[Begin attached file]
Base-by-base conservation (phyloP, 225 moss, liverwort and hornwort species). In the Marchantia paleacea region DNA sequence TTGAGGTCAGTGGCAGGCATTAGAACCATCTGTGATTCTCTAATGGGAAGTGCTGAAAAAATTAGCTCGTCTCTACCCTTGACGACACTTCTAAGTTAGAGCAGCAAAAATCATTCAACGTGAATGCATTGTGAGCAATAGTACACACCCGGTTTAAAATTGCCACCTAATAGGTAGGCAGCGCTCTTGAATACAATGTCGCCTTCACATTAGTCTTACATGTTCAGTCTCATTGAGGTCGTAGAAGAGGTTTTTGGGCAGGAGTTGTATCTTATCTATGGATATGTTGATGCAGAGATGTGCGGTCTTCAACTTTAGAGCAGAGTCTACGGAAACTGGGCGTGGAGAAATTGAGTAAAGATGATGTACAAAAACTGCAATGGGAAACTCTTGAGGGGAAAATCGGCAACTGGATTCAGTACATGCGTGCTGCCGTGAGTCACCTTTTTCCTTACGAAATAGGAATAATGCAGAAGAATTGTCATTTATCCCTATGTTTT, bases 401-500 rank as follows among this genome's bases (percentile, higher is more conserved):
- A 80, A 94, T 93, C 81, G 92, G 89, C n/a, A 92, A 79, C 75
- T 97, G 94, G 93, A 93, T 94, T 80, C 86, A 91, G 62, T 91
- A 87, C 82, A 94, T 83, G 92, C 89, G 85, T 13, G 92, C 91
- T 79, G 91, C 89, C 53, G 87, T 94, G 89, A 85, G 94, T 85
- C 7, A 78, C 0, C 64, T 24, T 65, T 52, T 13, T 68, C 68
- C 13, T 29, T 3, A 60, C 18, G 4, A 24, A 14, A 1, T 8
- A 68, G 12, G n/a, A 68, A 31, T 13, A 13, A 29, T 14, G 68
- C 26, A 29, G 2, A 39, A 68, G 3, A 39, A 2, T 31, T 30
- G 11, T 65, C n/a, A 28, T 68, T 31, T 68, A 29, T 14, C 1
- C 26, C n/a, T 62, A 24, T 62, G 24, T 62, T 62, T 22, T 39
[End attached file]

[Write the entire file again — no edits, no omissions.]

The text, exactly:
Base-by-base conservation (phyloP, 225 moss, liverwort and hornwort species). In the Marchantia paleacea region DNA sequence TTGAGGTCAGTGGCAGGCATTAGAACCATCTGTGATTCTCTAATGGGAAGTGCTGAAAAAATTAGCTCGTCTCTACCCTTGACGACACTTCTAAGTTAGAGCAGCAAAAATCATTCAACGTGAATGCATTGTGAGCAATAGTACACACCCGGTTTAAAATTGCCACCTAATAGGTAGGCAGCGCTCTTGAATACAATGTCGCCTTCACATTAGTCTTACATGTTCAGTCTCATTGAGGTCGTAGAAGAGGTTTTTGGGCAGGAGTTGTATCTTATCTATGGATATGTTGATGCAGAGATGTGCGGTCTTCAACTTTAGAGCAGAGTCTACGGAAACTGGGCGTGGAGAAATTGAGTAAAGATGATGTACAAAAACTGCAATGGGAAACTCTTGAGGGGAAAATCGGCAACTGGATTCAGTACATGCGTGCTGCCGTGAGTCACCTTTTTCCTTACGAAATAGGAATAATGCAGAAGAATTGTCATTTATCCCTATGTTTT, bases 401-500 rank as follows among this genome's bases (percentile, higher is more conserved):
- A 80, A 94, T 93, C 81, G 92, G 89, C n/a, A 92, A 79, C 75
- T 97, G 94, G 93, A 93, T 94, T 80, C 86, A 91, G 62, T 91
- A 87, C 82, A 94, T 83, G 92, C 89, G 85, T 13, G 92, C 91
- T 79, G 91, C 89, C 53, G 87, T 94, G 89, A 85, G 94, T 85
- C 7, A 78, C 0, C 64, T 24, T 65, T 52, T 13, T 68, C 68
- C 13, T 29, T 3, A 60, C 18, G 4, A 24, A 14, A 1, T 8
- A 68, G 12, G n/a, A 68, A 31, T 13, A 13, A 29, T 14, G 68
- C 26, A 29, G 2, A 39, A 68, G 3, A 39, A 2, T 31, T 30
- G 11, T 65, C n/a, A 28, T 68, T 31, T 68, A 29, T 14, C 1
- C 26, C n/a, T 62, A 24, T 62, G 24, T 62, T 62, T 22, T 39